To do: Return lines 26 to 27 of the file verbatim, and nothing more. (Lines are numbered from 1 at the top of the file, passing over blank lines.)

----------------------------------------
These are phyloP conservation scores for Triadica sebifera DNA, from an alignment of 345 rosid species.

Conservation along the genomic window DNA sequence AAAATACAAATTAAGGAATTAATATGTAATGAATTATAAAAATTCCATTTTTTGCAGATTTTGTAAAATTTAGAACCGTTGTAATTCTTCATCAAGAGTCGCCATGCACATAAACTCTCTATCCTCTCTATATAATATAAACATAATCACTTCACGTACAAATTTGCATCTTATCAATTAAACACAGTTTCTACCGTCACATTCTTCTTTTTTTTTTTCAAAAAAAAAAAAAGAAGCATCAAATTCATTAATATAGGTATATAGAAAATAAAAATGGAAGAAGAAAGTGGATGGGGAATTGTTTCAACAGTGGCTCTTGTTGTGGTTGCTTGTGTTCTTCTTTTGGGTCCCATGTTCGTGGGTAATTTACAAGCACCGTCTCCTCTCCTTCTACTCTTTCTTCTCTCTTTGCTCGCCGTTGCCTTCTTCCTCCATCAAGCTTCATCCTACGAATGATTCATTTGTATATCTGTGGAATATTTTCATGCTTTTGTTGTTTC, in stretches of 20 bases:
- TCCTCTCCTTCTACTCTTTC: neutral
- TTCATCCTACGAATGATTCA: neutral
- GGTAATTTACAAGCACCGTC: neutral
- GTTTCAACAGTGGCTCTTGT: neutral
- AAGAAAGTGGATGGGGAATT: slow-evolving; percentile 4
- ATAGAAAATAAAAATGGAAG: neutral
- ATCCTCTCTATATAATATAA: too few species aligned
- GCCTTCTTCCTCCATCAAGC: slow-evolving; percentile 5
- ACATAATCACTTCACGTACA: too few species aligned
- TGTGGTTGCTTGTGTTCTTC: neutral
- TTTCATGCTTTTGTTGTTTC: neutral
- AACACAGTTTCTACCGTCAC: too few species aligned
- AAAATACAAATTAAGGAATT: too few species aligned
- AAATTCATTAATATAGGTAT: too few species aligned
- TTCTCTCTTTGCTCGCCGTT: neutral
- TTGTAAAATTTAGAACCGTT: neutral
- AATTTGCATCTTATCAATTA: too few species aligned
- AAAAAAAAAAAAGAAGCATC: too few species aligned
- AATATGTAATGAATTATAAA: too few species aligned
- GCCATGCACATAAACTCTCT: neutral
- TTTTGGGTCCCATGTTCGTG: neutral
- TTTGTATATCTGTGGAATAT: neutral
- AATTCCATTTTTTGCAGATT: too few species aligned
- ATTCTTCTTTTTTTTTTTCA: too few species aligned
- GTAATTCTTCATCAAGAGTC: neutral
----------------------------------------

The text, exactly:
- ATTCTTCTTTTTTTTTTTCA: too few species aligned
- GTAATTCTTCATCAAGAGTC: neutral